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Political Analysis: Gun Control Special Session, Primary Day, and Potential Impeachment

WCVE Political Analysis

Jeff Schapiro from the Richmond Times-Dispatch joins WCVE News Director Craig Carper for this week's political analysis. Topics include aftershocks from last week's mass shooting in Virginia Beach, the upcoming primary election, and another Virginia legislator talks about impeachment of President Trump.

 

CC: From WCVE News in Richmond, I'm Craig Carper. Joining me now from the Richmond Times-Dispatch is political columnist and WCVE’s political analyst, Jeff Shapiro. Good morning, Jeff.

JS: Good to see you, Craig.

CC: It's been a difficult week in Virginia. Following the mass shooting in Virginia Beach one week ago, there are policy and political aftershocks. Governor Ralph Northam has called the legislature back to Richmond, likely later this month to act on a half-dozen Democratic authored gun control bills that the GOP killed this winter.

JS: And the Republicans who control the legislature of Virginia, albeit barely, are balking somewhat at the governor's call for a special session, suggestions that the Democrat is politicizing the deaths of these 12 people. That's the filter, sadly, through which we have to consider these events. And one wonders, does someone like Ralph Northam and his Democratic Party, do they win by losing? Clearly there's going to be considerable Republican resistance to additional gun restrictions. Does this become an issue for the fall, particularly in competitive districts that are now held by Republicans? There are approximately 6 in the Senate, perhaps 15 in the House. And some of these seats are actually in Virginia Beach. But this tragedy, and of course this is the second mass shooting in Virginia since 2007, the big one being Virginia Tech, does this tragedy give Northam an opportunity to sort of change the subject from himself. Almost four months ago to the day the story began unfolding in Virginia Beach, of course the governor’s blackface calamity began unfolding. Some of the ideas that the governor has in mind for the legislature to consider:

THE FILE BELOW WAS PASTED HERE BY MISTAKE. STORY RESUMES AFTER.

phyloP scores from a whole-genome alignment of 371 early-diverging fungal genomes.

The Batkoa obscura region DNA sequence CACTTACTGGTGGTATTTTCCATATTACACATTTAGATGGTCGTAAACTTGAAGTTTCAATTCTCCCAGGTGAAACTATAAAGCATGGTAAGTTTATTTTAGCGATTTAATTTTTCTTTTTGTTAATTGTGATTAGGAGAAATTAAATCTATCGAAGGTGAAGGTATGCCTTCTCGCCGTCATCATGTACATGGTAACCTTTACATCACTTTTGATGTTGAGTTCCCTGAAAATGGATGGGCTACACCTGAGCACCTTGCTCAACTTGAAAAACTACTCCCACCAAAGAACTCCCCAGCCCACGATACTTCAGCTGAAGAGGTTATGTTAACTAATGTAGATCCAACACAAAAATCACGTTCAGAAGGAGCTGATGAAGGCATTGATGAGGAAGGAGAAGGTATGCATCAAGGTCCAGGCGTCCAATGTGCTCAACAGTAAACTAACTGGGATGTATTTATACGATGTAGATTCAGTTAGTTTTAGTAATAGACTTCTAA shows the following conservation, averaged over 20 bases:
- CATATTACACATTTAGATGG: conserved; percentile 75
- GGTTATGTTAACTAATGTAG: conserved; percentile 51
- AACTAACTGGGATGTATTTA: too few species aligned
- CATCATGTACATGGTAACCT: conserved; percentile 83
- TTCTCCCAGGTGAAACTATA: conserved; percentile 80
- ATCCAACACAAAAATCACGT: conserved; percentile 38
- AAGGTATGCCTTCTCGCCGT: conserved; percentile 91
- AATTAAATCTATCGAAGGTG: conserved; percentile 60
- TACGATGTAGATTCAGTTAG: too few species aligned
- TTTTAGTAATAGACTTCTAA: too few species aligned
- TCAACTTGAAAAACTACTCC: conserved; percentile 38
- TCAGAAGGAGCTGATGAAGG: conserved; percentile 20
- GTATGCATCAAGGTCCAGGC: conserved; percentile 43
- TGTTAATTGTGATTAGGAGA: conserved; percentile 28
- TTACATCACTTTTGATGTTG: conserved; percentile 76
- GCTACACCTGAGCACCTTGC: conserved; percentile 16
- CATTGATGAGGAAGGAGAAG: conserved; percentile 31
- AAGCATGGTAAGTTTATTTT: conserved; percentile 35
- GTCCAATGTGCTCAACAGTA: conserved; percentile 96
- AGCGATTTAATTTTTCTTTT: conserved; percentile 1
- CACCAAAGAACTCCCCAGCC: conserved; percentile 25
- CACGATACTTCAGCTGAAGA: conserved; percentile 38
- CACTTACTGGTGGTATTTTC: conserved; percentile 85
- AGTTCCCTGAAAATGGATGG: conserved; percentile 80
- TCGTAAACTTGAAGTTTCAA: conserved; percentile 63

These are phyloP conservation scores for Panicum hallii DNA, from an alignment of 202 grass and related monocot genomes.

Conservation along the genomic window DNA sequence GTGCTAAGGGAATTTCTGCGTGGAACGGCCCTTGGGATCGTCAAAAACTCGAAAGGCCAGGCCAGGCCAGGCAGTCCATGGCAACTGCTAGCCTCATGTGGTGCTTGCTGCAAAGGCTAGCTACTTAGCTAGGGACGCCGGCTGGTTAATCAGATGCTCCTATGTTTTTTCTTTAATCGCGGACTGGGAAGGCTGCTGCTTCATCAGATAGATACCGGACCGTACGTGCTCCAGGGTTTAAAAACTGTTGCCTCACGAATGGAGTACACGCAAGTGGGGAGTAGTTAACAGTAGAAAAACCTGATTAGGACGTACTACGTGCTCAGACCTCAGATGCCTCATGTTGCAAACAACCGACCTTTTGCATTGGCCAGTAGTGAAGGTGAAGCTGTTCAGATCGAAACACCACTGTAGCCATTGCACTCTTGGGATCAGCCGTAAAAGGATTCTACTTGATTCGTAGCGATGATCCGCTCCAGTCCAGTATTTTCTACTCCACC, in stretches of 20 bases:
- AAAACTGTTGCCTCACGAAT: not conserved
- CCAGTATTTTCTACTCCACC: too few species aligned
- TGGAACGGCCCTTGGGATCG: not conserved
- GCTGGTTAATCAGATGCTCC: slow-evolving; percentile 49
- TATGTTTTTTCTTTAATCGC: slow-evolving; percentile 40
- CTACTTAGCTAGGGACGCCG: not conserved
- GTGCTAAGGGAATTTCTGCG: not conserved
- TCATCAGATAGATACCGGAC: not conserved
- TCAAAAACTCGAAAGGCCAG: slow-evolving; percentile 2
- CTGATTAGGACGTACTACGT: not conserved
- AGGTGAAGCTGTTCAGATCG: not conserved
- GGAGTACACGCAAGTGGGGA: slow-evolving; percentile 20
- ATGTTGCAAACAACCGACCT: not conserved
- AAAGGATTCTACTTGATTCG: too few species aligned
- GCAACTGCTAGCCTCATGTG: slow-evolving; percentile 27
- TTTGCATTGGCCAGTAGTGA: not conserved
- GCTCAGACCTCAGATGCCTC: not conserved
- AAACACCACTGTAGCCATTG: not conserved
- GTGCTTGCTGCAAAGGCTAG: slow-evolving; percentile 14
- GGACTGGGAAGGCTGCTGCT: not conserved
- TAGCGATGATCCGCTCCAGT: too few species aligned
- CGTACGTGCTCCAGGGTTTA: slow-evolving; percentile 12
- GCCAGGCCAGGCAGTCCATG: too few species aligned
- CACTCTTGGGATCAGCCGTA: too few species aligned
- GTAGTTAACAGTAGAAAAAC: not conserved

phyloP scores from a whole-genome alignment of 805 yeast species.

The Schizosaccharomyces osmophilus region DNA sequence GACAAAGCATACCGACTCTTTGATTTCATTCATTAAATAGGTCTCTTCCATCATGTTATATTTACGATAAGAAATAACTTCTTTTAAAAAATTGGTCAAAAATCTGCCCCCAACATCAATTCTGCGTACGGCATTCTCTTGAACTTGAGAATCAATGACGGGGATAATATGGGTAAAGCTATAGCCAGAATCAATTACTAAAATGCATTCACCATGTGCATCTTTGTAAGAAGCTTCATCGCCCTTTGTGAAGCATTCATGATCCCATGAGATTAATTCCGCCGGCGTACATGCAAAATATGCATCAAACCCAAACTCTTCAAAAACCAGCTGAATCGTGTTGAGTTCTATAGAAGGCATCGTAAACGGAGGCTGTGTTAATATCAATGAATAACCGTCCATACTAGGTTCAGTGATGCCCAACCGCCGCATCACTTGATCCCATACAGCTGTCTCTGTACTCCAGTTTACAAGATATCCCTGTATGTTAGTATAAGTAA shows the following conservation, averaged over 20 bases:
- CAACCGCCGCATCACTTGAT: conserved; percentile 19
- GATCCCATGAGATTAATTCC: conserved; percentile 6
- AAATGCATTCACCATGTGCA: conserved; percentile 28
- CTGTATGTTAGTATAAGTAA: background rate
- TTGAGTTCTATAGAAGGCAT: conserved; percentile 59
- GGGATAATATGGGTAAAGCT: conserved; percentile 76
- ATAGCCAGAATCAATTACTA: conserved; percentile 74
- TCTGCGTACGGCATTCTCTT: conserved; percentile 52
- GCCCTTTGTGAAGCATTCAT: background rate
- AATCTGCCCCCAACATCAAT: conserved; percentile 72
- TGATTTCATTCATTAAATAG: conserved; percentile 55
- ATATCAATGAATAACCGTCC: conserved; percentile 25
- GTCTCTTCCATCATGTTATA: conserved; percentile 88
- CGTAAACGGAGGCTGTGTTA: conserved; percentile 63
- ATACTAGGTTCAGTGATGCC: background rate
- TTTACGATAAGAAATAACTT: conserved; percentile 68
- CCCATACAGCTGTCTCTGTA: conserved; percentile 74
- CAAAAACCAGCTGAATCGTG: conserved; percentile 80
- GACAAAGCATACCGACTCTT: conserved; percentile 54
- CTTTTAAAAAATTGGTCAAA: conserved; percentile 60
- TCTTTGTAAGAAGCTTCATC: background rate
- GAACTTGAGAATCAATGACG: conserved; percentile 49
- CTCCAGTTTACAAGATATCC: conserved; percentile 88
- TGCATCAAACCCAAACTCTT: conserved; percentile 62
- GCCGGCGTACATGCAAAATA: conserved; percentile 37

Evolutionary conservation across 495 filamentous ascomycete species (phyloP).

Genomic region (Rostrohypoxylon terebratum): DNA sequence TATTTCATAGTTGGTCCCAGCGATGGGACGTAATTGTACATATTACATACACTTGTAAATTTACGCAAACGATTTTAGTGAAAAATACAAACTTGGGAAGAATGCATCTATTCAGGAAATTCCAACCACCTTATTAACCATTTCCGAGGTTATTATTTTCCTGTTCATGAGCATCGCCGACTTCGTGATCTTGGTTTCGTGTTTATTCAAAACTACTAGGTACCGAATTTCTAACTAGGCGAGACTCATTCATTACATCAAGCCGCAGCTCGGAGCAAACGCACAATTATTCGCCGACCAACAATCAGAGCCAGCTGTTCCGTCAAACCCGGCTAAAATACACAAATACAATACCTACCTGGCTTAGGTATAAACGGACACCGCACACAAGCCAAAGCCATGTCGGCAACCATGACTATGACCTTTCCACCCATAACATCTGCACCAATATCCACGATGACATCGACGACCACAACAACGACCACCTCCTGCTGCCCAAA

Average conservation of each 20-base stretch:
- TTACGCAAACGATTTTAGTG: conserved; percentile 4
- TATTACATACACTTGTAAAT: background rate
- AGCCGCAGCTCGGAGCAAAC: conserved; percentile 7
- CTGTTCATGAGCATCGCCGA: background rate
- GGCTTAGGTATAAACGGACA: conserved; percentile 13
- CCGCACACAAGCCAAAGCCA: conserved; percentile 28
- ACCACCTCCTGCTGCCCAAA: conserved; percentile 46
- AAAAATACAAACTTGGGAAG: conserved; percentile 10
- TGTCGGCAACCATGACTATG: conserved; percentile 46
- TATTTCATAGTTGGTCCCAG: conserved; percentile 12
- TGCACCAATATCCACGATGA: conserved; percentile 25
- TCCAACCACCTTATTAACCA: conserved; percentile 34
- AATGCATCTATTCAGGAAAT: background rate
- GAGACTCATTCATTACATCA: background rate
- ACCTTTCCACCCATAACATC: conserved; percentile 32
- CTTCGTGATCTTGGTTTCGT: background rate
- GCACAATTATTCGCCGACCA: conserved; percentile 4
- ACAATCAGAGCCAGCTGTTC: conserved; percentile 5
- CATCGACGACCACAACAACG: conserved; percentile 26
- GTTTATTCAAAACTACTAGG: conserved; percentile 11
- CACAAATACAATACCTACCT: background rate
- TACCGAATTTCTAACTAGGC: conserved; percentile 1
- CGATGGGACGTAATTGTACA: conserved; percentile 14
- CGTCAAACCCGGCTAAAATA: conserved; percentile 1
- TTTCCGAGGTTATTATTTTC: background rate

· Doing away with bump stocks because they figured prominently, of course, in the Vegas shooting.


  • Silencers, they figured in this episode.

  • Also large capacity magazines. They were an element in the Virginia Tech story, as well as the Virginia Beach story.

  • Doing away with these or prohibiting these combat style weapons.

  • Restoring one of the few bipartisan gun restrictions around the one handgun a month law. That was the brainchild of a Democratic governor, Doug Wilder in ’93, and it was repealed by a Republican governor, Bob McDonnell in 2012.

  • Also universal background checks.